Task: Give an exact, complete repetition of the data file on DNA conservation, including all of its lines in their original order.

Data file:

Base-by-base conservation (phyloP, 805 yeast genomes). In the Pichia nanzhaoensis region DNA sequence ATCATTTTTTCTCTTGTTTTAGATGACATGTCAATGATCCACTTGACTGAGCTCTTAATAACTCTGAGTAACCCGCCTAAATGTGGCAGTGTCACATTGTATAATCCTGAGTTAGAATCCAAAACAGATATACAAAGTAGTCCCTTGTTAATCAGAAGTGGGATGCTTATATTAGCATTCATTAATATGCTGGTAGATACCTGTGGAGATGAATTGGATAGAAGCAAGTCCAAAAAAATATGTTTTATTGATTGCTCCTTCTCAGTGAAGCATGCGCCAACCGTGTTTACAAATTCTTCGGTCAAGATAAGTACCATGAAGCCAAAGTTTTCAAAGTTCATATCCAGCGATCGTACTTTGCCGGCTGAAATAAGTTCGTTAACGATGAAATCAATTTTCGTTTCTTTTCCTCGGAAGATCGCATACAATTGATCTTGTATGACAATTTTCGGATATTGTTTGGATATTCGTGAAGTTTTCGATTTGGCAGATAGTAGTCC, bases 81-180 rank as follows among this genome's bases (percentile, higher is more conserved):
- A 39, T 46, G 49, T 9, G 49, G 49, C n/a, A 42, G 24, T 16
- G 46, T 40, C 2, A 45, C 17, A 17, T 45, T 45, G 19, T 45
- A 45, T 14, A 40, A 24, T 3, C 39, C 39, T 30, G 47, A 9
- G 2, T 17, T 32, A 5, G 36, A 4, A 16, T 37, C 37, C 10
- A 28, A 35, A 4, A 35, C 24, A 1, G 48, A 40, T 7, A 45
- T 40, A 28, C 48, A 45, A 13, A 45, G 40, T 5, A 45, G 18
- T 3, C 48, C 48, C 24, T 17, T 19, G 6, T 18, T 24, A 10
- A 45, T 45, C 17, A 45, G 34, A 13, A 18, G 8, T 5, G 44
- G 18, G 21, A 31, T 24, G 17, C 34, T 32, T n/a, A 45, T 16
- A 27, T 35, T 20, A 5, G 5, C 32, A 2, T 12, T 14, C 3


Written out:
Base-by-base conservation (phyloP, 805 yeast genomes). In the Pichia nanzhaoensis region DNA sequence ATCATTTTTTCTCTTGTTTTAGATGACATGTCAATGATCCACTTGACTGAGCTCTTAATAACTCTGAGTAACCCGCCTAAATGTGGCAGTGTCACATTGTATAATCCTGAGTTAGAATCCAAAACAGATATACAAAGTAGTCCCTTGTTAATCAGAAGTGGGATGCTTATATTAGCATTCATTAATATGCTGGTAGATACCTGTGGAGATGAATTGGATAGAAGCAAGTCCAAAAAAATATGTTTTATTGATTGCTCCTTCTCAGTGAAGCATGCGCCAACCGTGTTTACAAATTCTTCGGTCAAGATAAGTACCATGAAGCCAAAGTTTTCAAAGTTCATATCCAGCGATCGTACTTTGCCGGCTGAAATAAGTTCGTTAACGATGAAATCAATTTTCGTTTCTTTTCCTCGGAAGATCGCATACAATTGATCTTGTATGACAATTTTCGGATATTGTTTGGATATTCGTGAAGTTTTCGATTTGGCAGATAGTAGTCC, bases 81-180 rank as follows among this genome's bases (percentile, higher is more conserved):
- A 39, T 46, G 49, T 9, G 49, G 49, C n/a, A 42, G 24, T 16
- G 46, T 40, C 2, A 45, C 17, A 17, T 45, T 45, G 19, T 45
- A 45, T 14, A 40, A 24, T 3, C 39, C 39, T 30, G 47, A 9
- G 2, T 17, T 32, A 5, G 36, A 4, A 16, T 37, C 37, C 10
- A 28, A 35, A 4, A 35, C 24, A 1, G 48, A 40, T 7, A 45
- T 40, A 28, C 48, A 45, A 13, A 45, G 40, T 5, A 45, G 18
- T 3, C 48, C 48, C 24, T 17, T 19, G 6, T 18, T 24, A 10
- A 45, T 45, C 17, A 45, G 34, A 13, A 18, G 8, T 5, G 44
- G 18, G 21, A 31, T 24, G 17, C 34, T 32, T n/a, A 45, T 16
- A 27, T 35, T 20, A 5, G 5, C 32, A 2, T 12, T 14, C 3